Why I Box: Glenn Charles


Boxing brings me face to face with a huge contradiction in what I perceive to be my character. I don’t identify as a violent person and I would hope those close to me know me as a level-headed caring individual. But the moment I step into a boxing ring, I am consumed by an overwhelming desire to punch other men as hard as I can and as often as I can. I just love to fight; the harder the better. The satisfaction I get from landing a blow that has clearly hurt the opponent is delicious and unique. It is a feeling that is rarely equalled in any other area of my day to day life. The feeling I get from being tagged heavily by an opponent and knowing that I am hurt, but knowing that I cannot show it in any way, because to show hurt is to show weakness, is equally exhilarating.When a spar begins, I am completely removed from the world outside the ropes; nothing else matters. I only see the pupils of the opponent’s eyes; they inform his every move. I hear nothing but the rhythm of his breathing; tuned in to detect distress signals from lungs that cannot cope. Gum-shield visible from a sagging jaw, the first sliver of spit that cascades over the lower lip of a man pushing himself beyond his comfort zone; these are signs of weakness and fatigue; when I must press with all that I have to gain an advantage. There can be no mercy. He would show no mercy if he were the aggressor. My senses are so heightened and so intense, it equates to an outer body experience; a sphere of life devoid of external pressures; the now, is all that matters. The bell rings to end the round. I must not lose focus. I must stay in the zone; to stray from the zone is to court disaster. The next round begins, we fight on.

My senses are so heightened and so intense, it equates to an outer body experience; a sphere of life devoid of external pressures

Pressing for a gap; pressing for an advantage; pressing to defeat the man in front of me. He is my enemy. But as soon as the final bell goes to end the spar, everything comes back into focus, like a hypnotist snapping his fingers; “you will now wake up”. The first and most pressing action is to hug the opponent. There is no finer human experience than shared combat. The respect I feel for the people I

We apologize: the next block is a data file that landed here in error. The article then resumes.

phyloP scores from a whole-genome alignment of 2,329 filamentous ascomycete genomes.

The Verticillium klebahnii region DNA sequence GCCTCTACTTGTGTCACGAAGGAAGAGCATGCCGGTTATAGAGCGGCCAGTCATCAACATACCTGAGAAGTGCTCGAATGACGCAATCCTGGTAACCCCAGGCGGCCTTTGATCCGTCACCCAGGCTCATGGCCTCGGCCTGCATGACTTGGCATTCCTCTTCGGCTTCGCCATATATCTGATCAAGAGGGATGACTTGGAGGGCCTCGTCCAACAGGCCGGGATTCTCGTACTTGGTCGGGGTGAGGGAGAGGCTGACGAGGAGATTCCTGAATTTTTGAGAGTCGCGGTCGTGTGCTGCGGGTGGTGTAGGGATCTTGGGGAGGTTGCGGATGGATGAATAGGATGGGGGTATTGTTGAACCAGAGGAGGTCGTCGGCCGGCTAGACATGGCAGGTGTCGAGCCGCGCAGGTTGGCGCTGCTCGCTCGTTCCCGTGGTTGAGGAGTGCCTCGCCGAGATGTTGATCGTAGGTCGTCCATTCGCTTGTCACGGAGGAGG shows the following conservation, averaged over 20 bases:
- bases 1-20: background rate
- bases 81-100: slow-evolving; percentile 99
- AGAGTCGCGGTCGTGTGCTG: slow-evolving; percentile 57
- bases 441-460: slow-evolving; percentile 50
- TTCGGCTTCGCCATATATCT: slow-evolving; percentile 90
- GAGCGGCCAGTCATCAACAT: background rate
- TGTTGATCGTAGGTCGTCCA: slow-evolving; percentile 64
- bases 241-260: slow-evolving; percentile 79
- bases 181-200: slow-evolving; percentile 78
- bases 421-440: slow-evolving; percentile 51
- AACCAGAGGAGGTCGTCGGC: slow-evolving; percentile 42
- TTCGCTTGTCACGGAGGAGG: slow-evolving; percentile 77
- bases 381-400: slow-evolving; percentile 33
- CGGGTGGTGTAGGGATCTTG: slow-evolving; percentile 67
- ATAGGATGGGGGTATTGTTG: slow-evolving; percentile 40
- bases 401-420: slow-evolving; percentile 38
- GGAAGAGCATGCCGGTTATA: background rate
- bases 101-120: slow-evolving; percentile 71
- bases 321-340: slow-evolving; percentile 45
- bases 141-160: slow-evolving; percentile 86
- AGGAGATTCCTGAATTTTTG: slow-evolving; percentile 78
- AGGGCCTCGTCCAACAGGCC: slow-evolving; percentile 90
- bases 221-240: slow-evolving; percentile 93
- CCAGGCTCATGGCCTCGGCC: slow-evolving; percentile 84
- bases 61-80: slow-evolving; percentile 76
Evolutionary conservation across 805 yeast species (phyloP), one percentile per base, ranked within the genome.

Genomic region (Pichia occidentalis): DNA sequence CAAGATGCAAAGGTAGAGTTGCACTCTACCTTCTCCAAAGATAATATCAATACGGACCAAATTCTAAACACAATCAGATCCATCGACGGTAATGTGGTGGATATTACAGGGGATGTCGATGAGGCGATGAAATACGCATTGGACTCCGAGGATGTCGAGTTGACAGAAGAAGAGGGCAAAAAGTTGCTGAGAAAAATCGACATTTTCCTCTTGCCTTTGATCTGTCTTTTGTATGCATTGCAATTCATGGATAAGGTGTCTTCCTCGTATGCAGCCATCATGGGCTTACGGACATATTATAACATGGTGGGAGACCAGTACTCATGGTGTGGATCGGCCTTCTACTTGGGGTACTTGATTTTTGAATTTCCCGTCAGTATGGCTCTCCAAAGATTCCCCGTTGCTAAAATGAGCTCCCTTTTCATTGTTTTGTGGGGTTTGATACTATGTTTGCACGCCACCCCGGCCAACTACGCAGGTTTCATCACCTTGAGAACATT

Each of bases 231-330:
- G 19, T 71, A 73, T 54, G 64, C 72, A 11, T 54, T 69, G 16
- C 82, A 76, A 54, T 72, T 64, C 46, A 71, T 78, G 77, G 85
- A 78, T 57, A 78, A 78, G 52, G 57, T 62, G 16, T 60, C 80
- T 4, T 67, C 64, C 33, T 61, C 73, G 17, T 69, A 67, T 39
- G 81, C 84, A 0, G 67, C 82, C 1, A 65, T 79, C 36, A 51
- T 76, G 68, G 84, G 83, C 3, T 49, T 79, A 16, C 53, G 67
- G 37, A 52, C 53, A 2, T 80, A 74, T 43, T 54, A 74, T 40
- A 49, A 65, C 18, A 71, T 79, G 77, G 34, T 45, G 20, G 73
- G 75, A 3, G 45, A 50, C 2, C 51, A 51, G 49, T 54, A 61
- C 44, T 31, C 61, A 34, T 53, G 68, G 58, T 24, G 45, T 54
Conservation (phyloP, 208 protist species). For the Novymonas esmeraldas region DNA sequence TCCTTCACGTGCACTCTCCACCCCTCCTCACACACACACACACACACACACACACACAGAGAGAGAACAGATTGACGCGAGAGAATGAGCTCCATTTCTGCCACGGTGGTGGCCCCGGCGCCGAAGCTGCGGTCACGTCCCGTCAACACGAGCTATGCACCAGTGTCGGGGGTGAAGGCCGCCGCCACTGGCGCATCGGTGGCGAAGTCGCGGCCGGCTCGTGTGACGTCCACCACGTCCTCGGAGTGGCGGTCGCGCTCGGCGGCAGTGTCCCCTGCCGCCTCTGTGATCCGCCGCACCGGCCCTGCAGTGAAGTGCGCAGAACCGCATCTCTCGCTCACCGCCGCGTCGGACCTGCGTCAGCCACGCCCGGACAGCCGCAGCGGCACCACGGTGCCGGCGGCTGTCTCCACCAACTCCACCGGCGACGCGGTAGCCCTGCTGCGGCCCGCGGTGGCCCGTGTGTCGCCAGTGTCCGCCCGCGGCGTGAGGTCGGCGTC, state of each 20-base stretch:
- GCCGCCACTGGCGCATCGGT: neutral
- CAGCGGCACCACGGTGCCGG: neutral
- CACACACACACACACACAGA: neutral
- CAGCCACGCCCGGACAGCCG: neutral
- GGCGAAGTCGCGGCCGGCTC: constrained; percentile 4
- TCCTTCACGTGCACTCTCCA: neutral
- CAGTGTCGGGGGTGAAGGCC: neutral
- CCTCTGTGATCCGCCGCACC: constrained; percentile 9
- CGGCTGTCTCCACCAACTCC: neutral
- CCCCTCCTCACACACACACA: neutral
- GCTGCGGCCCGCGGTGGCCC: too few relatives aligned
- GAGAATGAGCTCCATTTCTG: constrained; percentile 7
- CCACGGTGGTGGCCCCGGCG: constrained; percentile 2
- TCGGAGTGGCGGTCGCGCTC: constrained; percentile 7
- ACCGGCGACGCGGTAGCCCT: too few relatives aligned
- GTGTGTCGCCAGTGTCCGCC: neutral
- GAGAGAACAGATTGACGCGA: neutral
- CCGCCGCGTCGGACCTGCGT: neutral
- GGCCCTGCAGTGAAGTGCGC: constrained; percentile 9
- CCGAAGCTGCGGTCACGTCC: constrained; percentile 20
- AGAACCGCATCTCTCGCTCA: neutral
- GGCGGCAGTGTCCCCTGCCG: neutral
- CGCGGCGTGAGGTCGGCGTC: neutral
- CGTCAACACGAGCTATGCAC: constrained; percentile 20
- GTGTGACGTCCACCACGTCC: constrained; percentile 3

box with is profound and unconditional. They are warriors with no audience, gladiators without recognition. We are just a bunch of misfits doing our thing, searching for nothing more than controlled violence and the very special brand of camaraderie that accompanies it. This is not a description of a passing phase in the life of a young man trying to explore the world and find himself. It is an honest and heart felt appraisal of how this brutal yet beautiful, violent yet graceful sport has enriched and enhanced my life experience since walking through the doors of the temple of pugilism that is the Fitzroy Lodge, over 20 years ago. My appetite for combat within the ring has not diminished one jot since that day; in fact it has grown with age. I am now a 55-year-old grandfather of four who plays lip-service to the constraints inflicted on me by societal pressure to conform. I hold down a job as a so-called professional. I do extremely interesting work; I work with extremely nice people. But every fibre of the “real” me; the bit inside that has never identified with career based ambition, or a desire to gain material wealth, aches to get back into the gym and express myself naturally; as an honest person; as a man; every minute of every working day.